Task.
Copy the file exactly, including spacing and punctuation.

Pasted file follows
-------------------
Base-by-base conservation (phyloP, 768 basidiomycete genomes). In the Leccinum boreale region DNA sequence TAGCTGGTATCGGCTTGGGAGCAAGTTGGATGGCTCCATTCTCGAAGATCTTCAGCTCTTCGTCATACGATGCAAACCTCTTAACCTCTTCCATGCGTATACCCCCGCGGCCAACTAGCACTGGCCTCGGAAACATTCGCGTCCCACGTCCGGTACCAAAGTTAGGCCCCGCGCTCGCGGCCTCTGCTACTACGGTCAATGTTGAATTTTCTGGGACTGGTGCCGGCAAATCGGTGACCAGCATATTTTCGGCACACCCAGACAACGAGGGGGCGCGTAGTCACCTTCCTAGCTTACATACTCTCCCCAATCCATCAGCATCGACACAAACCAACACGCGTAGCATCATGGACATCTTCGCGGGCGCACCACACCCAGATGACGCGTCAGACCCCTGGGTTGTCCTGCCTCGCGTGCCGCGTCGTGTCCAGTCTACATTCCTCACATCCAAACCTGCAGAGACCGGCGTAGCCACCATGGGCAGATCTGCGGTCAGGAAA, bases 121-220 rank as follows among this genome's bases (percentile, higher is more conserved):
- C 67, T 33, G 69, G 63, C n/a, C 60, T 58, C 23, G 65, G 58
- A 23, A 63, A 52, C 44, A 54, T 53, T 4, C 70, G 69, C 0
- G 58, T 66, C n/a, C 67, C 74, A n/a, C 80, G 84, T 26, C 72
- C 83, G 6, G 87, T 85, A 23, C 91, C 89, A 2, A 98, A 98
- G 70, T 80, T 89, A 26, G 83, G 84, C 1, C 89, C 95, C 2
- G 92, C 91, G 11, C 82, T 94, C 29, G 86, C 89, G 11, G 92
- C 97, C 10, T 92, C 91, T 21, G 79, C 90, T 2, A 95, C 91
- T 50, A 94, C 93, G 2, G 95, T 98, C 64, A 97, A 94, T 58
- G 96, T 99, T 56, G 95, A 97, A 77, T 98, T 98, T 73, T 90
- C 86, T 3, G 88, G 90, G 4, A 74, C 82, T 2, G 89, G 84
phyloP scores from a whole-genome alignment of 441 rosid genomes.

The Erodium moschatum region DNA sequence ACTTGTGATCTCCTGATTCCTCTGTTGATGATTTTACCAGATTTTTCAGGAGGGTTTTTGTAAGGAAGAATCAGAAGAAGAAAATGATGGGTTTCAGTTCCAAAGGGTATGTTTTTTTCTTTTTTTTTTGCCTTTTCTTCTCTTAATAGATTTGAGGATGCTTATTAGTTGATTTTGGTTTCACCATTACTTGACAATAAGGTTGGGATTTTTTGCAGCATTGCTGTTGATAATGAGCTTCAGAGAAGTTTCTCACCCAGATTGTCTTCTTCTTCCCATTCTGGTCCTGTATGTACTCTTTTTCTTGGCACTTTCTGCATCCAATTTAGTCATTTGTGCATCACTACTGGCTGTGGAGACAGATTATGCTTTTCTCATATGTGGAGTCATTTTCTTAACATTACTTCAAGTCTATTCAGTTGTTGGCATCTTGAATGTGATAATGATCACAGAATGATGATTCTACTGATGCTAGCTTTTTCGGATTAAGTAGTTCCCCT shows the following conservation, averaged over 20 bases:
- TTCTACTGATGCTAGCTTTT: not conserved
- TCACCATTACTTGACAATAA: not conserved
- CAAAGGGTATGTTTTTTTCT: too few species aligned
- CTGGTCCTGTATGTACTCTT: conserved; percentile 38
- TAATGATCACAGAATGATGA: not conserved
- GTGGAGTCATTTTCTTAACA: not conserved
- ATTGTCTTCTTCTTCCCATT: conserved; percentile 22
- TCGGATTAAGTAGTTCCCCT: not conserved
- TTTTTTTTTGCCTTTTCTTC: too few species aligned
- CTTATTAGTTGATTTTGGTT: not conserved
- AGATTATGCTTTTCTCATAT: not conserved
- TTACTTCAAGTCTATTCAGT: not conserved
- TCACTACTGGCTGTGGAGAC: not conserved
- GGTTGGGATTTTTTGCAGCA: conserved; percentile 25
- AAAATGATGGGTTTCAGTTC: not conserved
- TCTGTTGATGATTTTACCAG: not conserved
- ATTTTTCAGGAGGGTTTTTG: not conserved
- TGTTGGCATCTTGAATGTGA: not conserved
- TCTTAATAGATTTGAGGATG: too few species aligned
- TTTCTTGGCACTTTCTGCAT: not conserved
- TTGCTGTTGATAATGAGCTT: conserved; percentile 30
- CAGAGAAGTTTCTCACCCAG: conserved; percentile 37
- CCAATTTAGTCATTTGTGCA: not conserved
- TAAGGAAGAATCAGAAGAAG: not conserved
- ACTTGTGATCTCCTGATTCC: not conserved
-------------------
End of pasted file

Base-by-base conservation (phyloP, 768 basidiomycete genomes). In the Leccinum boreale region DNA sequence TAGCTGGTATCGGCTTGGGAGCAAGTTGGATGGCTCCATTCTCGAAGATCTTCAGCTCTTCGTCATACGATGCAAACCTCTTAACCTCTTCCATGCGTATACCCCCGCGGCCAACTAGCACTGGCCTCGGAAACATTCGCGTCCCACGTCCGGTACCAAAGTTAGGCCCCGCGCTCGCGGCCTCTGCTACTACGGTCAATGTTGAATTTTCTGGGACTGGTGCCGGCAAATCGGTGACCAGCATATTTTCGGCACACCCAGACAACGAGGGGGCGCGTAGTCACCTTCCTAGCTTACATACTCTCCCCAATCCATCAGCATCGACACAAACCAACACGCGTAGCATCATGGACATCTTCGCGGGCGCACCACACCCAGATGACGCGTCAGACCCCTGGGTTGTCCTGCCTCGCGTGCCGCGTCGTGTCCAGTCTACATTCCTCACATCCAAACCTGCAGAGACCGGCGTAGCCACCATGGGCAGATCTGCGGTCAGGAAA, bases 121-220 rank as follows among this genome's bases (percentile, higher is more conserved):
- C 67, T 33, G 69, G 63, C n/a, C 60, T 58, C 23, G 65, G 58
- A 23, A 63, A 52, C 44, A 54, T 53, T 4, C 70, G 69, C 0
- G 58, T 66, C n/a, C 67, C 74, A n/a, C 80, G 84, T 26, C 72
- C 83, G 6, G 87, T 85, A 23, C 91, C 89, A 2, A 98, A 98
- G 70, T 80, T 89, A 26, G 83, G 84, C 1, C 89, C 95, C 2
- G 92, C 91, G 11, C 82, T 94, C 29, G 86, C 89, G 11, G 92
- C 97, C 10, T 92, C 91, T 21, G 79, C 90, T 2, A 95, C 91
- T 50, A 94, C 93, G 2, G 95, T 98, C 64, A 97, A 94, T 58
- G 96, T 99, T 56, G 95, A 97, A 77, T 98, T 98, T 73, T 90
- C 86, T 3, G 88, G 90, G 4, A 74, C 82, T 2, G 89, G 84
phyloP scores from a whole-genome alignment of 441 rosid genomes.

The Erodium moschatum region DNA sequence ACTTGTGATCTCCTGATTCCTCTGTTGATGATTTTACCAGATTTTTCAGGAGGGTTTTTGTAAGGAAGAATCAGAAGAAGAAAATGATGGGTTTCAGTTCCAAAGGGTATGTTTTTTTCTTTTTTTTTTGCCTTTTCTTCTCTTAATAGATTTGAGGATGCTTATTAGTTGATTTTGGTTTCACCATTACTTGACAATAAGGTTGGGATTTTTTGCAGCATTGCTGTTGATAATGAGCTTCAGAGAAGTTTCTCACCCAGATTGTCTTCTTCTTCCCATTCTGGTCCTGTATGTACTCTTTTTCTTGGCACTTTCTGCATCCAATTTAGTCATTTGTGCATCACTACTGGCTGTGGAGACAGATTATGCTTTTCTCATATGTGGAGTCATTTTCTTAACATTACTTCAAGTCTATTCAGTTGTTGGCATCTTGAATGTGATAATGATCACAGAATGATGATTCTACTGATGCTAGCTTTTTCGGATTAAGTAGTTCCCCT shows the following conservation, averaged over 20 bases:
- TTCTACTGATGCTAGCTTTT: not conserved
- TCACCATTACTTGACAATAA: not conserved
- CAAAGGGTATGTTTTTTTCT: too few species aligned
- CTGGTCCTGTATGTACTCTT: conserved; percentile 38
- TAATGATCACAGAATGATGA: not conserved
- GTGGAGTCATTTTCTTAACA: not conserved
- ATTGTCTTCTTCTTCCCATT: conserved; percentile 22
- TCGGATTAAGTAGTTCCCCT: not conserved
- TTTTTTTTTGCCTTTTCTTC: too few species aligned
- CTTATTAGTTGATTTTGGTT: not conserved
- AGATTATGCTTTTCTCATAT: not conserved
- TTACTTCAAGTCTATTCAGT: not conserved
- TCACTACTGGCTGTGGAGAC: not conserved
- GGTTGGGATTTTTTGCAGCA: conserved; percentile 25
- AAAATGATGGGTTTCAGTTC: not conserved
- TCTGTTGATGATTTTACCAG: not conserved
- ATTTTTCAGGAGGGTTTTTG: not conserved
- TGTTGGCATCTTGAATGTGA: not conserved
- TCTTAATAGATTTGAGGATG: too few species aligned
- TTTCTTGGCACTTTCTGCAT: not conserved
- TTGCTGTTGATAATGAGCTT: conserved; percentile 30
- CAGAGAAGTTTCTCACCCAG: conserved; percentile 37
- CCAATTTAGTCATTTGTGCA: not conserved
- TAAGGAAGAATCAGAAGAAG: not conserved
- ACTTGTGATCTCCTGATTCC: not conserved